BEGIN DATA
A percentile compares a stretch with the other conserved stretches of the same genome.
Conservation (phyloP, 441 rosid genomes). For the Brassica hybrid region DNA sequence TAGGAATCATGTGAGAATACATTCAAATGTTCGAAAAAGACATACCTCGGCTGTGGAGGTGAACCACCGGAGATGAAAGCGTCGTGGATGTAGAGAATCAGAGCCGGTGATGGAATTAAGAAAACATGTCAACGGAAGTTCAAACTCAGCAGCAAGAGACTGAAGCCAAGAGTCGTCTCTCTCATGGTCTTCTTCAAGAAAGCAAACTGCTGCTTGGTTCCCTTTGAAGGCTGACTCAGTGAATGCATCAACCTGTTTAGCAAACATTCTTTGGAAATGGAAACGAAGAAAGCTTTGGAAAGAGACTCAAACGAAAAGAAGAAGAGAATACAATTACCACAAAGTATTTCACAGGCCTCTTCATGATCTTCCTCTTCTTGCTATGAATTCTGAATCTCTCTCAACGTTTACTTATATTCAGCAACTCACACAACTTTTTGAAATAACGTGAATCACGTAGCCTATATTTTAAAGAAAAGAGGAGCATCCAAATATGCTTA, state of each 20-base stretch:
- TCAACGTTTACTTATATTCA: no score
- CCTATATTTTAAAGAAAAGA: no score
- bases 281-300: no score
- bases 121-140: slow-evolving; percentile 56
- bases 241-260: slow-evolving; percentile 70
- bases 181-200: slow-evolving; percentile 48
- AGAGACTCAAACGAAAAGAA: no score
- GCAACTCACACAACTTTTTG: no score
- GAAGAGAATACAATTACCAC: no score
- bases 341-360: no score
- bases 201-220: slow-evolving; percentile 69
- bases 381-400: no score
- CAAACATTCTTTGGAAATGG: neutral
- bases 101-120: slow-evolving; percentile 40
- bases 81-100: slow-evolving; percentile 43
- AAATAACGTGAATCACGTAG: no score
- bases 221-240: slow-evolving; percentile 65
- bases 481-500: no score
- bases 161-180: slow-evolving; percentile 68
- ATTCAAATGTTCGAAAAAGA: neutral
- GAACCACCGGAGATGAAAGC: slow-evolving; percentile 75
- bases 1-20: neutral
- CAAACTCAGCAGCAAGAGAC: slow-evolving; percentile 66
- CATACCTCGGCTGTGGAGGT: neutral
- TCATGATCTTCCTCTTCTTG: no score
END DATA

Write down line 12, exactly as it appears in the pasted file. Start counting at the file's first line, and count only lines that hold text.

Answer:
- bases 341-360: no score